Holocaust in the village of Bulaesti in Bessarabia

Camps, ghettos, killing of millions of Jews in Europe during the World War II.

That is the Holocaust of the European Jewry consisted of genocide and extermination in towns and cities, in villages and shtettles. This is how it was in the small village of Bulaesti, 28 km from the town of Orhei.

The village was captured by Romanian troops in August 1941. The same month the Jews of Bulaesti were shot.

The executions took place in the forest to the south from the village. Eight Jews were shot n the wood in 500-600 meters from the sign with the name of the village:

Nitoker Abram, 62 years old;
Nitoker Brukha,
Nitoker Basia,
Schfartz Sheindla,
Shfarts Ziyeka,
Shfartz Rachel,
Shfarts Lyuba,
Schfartz Gidali,
Twenty-year-old David Rosenfeld was killed in a ravine 30-40 meters from the entrance to the village.

In November 1944, the Nazi victims were reburied at the Orhei Jewish cemetery.

On the photo: Afanasy Savchuk and Semyon Rappaport, leader of the Orhei Jewish community, at the place of execution (2005).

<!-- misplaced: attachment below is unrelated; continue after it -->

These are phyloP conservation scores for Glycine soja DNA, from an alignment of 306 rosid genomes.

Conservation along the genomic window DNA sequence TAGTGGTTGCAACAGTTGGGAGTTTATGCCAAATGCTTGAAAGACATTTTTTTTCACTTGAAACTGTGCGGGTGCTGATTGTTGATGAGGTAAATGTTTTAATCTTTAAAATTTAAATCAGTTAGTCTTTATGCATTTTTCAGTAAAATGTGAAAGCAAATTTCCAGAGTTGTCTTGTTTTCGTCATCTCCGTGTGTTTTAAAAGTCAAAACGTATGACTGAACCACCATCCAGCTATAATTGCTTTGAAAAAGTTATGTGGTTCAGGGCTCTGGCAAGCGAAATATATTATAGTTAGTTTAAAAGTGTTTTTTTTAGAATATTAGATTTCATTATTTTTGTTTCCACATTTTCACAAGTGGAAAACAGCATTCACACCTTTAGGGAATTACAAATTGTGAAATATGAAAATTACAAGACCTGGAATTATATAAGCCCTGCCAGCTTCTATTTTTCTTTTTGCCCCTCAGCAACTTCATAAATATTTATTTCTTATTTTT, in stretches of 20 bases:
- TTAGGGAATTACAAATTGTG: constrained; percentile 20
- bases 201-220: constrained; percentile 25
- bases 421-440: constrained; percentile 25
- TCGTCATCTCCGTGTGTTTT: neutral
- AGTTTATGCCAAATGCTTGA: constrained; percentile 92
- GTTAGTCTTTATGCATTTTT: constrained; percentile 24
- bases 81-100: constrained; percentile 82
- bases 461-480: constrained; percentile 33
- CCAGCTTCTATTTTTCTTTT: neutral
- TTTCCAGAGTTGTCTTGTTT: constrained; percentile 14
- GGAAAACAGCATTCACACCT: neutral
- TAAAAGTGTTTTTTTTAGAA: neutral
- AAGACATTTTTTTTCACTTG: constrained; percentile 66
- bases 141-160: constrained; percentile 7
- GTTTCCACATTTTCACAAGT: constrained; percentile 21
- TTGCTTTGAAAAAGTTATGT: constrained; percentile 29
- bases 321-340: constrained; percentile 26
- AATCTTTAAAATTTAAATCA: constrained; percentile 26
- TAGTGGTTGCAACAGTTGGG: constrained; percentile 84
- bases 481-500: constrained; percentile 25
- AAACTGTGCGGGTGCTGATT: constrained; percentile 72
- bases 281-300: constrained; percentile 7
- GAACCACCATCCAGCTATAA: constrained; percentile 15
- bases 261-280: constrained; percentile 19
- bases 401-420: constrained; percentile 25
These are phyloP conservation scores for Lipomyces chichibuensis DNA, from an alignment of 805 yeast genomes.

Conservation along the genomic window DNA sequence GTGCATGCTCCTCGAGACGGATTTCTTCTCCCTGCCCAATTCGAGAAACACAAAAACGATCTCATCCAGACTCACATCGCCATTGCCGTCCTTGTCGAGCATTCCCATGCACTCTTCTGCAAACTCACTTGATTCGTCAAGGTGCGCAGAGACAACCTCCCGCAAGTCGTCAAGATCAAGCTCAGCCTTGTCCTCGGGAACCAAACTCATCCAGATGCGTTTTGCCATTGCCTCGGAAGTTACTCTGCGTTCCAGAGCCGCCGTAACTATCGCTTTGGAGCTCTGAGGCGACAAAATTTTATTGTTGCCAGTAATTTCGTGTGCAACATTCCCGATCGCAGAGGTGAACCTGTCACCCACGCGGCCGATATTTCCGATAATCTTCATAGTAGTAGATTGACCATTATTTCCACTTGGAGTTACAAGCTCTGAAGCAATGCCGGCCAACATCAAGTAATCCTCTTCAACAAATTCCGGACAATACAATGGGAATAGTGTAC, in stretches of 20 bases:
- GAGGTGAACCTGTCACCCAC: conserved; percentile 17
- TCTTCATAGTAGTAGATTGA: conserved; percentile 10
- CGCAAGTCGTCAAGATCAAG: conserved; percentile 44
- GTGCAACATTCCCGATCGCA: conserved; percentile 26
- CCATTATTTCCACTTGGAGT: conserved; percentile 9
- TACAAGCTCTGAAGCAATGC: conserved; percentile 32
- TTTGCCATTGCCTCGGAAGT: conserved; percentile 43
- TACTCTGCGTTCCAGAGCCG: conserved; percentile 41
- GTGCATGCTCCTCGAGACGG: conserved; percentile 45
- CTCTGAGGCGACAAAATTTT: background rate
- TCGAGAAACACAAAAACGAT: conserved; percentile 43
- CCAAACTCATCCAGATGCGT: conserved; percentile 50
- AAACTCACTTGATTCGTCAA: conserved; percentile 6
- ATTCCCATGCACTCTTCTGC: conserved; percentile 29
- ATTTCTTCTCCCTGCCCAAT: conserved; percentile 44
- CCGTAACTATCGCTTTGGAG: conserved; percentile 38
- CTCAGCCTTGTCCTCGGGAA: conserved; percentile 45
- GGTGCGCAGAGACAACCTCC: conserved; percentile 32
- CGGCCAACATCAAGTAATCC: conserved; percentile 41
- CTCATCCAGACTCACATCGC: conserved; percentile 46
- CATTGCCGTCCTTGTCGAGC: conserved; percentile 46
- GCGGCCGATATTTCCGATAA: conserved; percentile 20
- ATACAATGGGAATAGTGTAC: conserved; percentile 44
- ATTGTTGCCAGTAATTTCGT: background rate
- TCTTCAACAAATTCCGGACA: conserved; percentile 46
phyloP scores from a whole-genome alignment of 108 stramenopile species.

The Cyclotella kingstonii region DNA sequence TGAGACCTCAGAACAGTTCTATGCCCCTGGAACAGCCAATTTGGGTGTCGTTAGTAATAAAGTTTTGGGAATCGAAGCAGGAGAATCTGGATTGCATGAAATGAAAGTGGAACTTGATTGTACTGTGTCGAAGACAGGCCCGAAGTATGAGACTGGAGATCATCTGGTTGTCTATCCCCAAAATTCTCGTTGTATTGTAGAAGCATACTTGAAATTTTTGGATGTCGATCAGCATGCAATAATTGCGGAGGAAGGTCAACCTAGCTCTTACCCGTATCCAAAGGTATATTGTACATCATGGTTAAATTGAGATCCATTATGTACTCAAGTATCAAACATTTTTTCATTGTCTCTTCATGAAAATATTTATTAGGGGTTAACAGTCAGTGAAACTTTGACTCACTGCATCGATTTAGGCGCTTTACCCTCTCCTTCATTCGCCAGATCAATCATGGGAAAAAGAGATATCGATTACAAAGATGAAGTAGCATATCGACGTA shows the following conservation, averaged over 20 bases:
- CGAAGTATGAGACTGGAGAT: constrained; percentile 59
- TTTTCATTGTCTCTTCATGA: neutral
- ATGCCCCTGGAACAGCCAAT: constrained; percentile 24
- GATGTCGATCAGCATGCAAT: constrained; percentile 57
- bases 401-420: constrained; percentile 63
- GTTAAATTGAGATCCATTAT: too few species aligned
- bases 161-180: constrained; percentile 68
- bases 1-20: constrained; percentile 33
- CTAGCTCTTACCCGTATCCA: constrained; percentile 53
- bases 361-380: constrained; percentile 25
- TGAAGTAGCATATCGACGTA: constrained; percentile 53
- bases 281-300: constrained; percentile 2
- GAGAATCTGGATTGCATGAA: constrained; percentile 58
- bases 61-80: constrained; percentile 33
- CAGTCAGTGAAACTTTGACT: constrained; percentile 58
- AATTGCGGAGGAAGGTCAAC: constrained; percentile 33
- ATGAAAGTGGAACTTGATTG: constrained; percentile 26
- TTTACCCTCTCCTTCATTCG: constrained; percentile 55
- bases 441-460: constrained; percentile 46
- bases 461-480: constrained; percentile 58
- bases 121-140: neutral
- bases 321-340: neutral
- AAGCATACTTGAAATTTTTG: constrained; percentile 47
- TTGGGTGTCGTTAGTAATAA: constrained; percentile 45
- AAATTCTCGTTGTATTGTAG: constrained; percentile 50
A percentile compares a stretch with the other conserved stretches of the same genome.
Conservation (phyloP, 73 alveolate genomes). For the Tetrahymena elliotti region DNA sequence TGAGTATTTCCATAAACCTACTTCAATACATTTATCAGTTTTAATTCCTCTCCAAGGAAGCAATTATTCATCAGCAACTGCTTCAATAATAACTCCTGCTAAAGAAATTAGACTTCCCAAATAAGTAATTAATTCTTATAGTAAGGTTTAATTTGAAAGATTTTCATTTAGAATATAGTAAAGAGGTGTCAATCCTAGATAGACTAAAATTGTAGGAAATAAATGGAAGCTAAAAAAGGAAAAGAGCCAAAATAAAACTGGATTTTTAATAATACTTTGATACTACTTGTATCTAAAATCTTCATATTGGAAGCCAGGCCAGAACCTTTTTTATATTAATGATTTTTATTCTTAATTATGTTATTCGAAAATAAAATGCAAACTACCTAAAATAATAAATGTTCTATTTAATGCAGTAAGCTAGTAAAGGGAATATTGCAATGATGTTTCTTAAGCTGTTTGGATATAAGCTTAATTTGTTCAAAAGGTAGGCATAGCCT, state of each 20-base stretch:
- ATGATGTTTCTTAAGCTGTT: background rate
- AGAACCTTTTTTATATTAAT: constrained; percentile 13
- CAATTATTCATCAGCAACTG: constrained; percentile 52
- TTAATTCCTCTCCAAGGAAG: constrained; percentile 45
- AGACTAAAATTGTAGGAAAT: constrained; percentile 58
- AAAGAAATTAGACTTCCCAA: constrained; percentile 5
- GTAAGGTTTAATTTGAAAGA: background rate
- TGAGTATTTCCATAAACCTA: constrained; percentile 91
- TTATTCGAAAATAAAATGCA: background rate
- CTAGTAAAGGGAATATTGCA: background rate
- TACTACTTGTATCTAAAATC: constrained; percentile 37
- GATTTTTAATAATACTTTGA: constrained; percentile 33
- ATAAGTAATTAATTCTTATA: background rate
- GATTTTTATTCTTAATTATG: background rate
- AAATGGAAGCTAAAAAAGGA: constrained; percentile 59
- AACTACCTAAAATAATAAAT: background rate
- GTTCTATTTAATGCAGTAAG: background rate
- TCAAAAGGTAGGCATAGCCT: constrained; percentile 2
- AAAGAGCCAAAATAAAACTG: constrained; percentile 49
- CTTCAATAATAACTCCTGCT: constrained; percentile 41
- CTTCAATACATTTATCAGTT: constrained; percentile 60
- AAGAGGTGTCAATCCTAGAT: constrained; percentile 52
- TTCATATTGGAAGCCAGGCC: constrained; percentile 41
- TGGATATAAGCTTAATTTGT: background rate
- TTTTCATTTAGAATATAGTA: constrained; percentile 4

Still there were happy occasions when Jews were saved, thanks to humanity and courage of some local residents.

Thus, the Tselnik family from the town of Grigoriopol, who fled from the Nazis to the right bank of the Dniester, came to the village of Bulaeshty, where they were sheltered by Petr and Yevgenia Tsurcan, as supposedly refugees from Donbass. The Tsurcans understood that the refugees were Jews, but they responded to the mother’s tears. Petr and Yevgenia hid Sarah and her children – Frida, Dvoira and Naftuli – in the basement and the attic of their house.

At the end of the summer of 1942, the family moved to Makar and Aksenia Savchuk, relatives of Petr and Yevgenia, residents of the same village. Frida and Naftuli, who had a vivid Jewish appearance and accent, hid in the house. It was hard for a 13-year-old boy to stay in a closed place, so sometimes he played in the yard with Afanasy, the Savchuk’s son. One day local policeman saw him. Then Makar acted as a drunk and started a fight with the policeman. The same night, Sarah and children moved to an abandoned house at the edge of the forest, where they remained until liberation in March 1944. All this time Tsurkan and Savchuk families brought them food.

After the war, the Tselnik family returned to Grigoriopol and kept in touch with their saviors. Later they emigrated to the United States.

On October 22, 1998, Yad Vashem recognized Petr and Yevgeniya Tsurkan, Makar, and Aksenia Savchuk as Righteous among the Nations.